Dannatt went further than criticising the government on policy. In comments that indicate that the failure of Blair’s foreign policy has provoked a well of anger in the armed forces, he warned that the government was in danger of breaking the “covenant” between a nation and its army and insisted that the government should not “let the army down”.

His remarks have exposed the full depth of the political crisis facing the Blair government and the entire British bourgeoisie. Not only has Blair himself never recovered from his decision to take Britain to war against Iraq—in the process he has destroyed the political legitimacy of the British state in the eyes of millions throughout the world and fostered broad oppositional sentiment amongst working people at home.

The government is utterly isolated and is pursuing a policy that is opposed by the overwhelming majority of the British population. It no longer has a popular mandate to govern. Now, as a result of the debacle in Iraq, a new and immensely destabilising factor has emerged in the form of the alienation of the army and deepening divisions and conflicts within the ruling elite.

Dannatt speaks for sections of the bourgeoisie grouped around the Conservative Party which have concluded that Blair has compromised the interests of British imperialism in pursuit of his “special relationship” with the Bush administration, and who are demanding that these independent interests are aggressively and effectively reasserted.

The worst political mistake would be to entrust opposition to the Blair government to any section of the ruling class, least of all to the head of the armed forces. For this reason the statement made by Andrew Burgin, head of the Stop the War Coalition, welcoming the general for having made “a very powerful case for the troops to be withdrawn from Iraq” as “ exactly right” is politically dangerous.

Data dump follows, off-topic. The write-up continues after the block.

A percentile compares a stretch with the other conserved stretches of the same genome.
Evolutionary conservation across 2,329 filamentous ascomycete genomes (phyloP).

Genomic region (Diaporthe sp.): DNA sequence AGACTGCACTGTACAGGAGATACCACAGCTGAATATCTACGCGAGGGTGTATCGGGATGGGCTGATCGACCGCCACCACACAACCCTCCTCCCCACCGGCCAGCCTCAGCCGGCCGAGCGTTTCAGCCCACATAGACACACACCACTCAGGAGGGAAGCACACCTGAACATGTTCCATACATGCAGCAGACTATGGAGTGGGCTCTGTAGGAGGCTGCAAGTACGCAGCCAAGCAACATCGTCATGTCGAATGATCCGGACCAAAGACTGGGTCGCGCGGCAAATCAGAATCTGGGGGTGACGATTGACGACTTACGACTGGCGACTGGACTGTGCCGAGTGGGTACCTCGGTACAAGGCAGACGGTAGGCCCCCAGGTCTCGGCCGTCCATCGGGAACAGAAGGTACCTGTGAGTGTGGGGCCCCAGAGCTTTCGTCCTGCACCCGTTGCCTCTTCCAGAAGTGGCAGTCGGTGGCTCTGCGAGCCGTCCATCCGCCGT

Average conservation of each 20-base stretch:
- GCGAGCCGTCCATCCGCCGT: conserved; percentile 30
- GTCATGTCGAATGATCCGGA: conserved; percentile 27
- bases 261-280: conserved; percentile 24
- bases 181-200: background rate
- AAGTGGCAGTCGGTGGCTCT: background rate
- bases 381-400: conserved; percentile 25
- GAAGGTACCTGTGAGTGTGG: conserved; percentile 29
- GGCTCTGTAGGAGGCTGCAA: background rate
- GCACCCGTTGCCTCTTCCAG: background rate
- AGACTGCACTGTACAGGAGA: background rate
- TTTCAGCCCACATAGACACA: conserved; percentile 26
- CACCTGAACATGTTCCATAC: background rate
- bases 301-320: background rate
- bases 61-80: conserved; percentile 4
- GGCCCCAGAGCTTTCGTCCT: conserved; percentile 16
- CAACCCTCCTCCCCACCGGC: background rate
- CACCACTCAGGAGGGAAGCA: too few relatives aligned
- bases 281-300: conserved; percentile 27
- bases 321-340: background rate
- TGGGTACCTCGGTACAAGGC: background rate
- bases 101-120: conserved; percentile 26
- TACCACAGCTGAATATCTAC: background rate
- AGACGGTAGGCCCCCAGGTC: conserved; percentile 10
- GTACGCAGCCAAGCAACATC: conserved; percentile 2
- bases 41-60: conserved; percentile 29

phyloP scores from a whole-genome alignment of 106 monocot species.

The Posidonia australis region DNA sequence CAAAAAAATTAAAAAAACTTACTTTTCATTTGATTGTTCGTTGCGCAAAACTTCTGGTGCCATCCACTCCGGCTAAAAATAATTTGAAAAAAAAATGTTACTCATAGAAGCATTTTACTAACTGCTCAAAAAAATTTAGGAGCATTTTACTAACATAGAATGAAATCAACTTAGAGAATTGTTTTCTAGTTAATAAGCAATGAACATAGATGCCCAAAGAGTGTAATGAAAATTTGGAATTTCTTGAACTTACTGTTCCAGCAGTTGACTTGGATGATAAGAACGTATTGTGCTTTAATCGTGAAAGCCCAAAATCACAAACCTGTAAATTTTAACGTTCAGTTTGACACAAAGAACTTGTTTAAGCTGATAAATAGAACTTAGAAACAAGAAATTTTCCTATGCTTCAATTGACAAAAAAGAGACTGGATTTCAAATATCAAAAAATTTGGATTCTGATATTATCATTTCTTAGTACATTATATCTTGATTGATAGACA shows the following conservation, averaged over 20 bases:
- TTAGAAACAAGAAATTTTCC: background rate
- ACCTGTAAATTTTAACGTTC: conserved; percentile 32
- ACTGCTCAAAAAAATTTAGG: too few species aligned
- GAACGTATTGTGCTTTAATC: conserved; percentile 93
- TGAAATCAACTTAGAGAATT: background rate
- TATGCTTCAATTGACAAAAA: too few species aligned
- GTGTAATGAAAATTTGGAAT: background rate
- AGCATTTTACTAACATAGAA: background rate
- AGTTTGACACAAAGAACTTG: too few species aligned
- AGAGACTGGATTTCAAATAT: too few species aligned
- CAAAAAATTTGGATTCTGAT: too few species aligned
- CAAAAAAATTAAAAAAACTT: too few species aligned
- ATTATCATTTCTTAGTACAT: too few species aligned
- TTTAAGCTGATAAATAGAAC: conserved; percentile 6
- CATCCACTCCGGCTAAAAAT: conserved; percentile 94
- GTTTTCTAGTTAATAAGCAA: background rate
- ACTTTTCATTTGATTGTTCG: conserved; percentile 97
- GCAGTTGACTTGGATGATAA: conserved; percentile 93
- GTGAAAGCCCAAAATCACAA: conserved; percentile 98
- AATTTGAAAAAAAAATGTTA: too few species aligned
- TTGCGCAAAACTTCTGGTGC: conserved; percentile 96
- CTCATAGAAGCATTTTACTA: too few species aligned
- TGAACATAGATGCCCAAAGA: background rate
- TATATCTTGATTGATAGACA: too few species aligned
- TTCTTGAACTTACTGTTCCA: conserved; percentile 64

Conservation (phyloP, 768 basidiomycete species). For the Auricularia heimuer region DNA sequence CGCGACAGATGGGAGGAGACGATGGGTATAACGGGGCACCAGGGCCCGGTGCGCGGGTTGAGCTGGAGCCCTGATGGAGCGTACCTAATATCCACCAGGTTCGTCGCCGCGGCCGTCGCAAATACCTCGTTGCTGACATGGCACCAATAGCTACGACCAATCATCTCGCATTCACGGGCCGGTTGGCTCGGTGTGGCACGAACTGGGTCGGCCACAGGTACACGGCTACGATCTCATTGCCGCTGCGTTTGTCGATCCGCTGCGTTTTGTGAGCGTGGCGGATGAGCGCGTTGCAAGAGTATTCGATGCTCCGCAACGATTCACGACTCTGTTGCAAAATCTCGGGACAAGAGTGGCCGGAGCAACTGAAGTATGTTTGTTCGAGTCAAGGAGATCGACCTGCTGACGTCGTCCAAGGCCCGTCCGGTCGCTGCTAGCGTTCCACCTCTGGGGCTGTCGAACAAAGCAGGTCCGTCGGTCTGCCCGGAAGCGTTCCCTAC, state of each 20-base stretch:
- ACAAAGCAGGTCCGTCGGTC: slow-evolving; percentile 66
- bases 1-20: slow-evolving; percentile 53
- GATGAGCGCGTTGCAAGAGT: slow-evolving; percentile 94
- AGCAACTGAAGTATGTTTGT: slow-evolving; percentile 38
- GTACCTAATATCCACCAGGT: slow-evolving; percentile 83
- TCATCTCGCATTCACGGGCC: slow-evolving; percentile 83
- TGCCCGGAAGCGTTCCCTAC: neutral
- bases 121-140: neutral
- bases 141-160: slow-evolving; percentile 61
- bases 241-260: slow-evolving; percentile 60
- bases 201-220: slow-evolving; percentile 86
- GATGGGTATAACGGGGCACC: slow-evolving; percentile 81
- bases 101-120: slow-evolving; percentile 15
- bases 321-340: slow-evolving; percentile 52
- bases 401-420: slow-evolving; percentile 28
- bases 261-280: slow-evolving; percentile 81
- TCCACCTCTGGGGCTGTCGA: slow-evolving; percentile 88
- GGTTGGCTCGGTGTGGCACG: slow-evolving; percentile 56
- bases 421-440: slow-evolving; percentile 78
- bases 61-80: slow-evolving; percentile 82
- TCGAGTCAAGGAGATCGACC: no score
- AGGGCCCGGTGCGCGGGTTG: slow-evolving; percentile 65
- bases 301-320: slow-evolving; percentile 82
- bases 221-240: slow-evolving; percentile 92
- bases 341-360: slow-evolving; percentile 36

Dannatt’s interview gave full rein to his own extreme right-wing views. He outlined a scenario of the British Army fighting a global crusade to defend Christian society against Islam, a fight that must also be waged on the home front.

“When I see the Islamist threat in this country I hope it doesn’t make undue progress because there is a moral and spiritual vacuum in this country,” he said. “We can’t wish the Islamist challenge to our society away and I believe that the army both in Iraq and Afghanistan and probably wherever we go next, is fighting the foreign dimension of the challenge to our accepted way of life.”

“We need to face up to the Islamist threat,” he continued. “It is said that we live in a post-Christian society. I think that is a great shame. The broader Judaic-Christian tradition has underpinned British society. It underpins the British army.”

Since he gave his interview, Dannatt has made a number of statements stressing his commitment to winning the war against Iraq. He told the BBC that Britain stood “shoulder to shoulder with the Americans, and their timing and our timing are one and the same...

“I am on the record from a speech three weeks ago saying that I’m planning force packages in Iraq through 2007 into 2008. I’m a soldier—we don’t surrender, we don’t pull down white flags. We will remain in southern Iraq until the job is done—we’re going to see this through.”

Blair took this as his cue to say that he agreed with every word of these interviews and that he “suspected” that the general had given a long interview with the Daily Mail, and that some of his comments had been taken out of context.

The great advantage enjoyed by the government is that the mass popular opposition to its warmongering, attacks on democratic rights and pro-big business economic and social policies has been disenfranchised, suppressed and derailed as a result of the degeneration of the former workers’ organisations. It is this that allows Blair room to manoeuvre and find ways to continue pursuing his militarist and antidemocratic agenda.

Today the struggle against militarism and war must be waged directly against the Labour government and its defenders in the trade union bureaucracy. Dannatt’s admissions on Iraq are not a reason to sit back passively and wait for a saner foreign policy to be developed by the ruling class. They must be a signal for an intensified and independent political struggle against the government by the working class on the basis of a socialist and internationalist programme.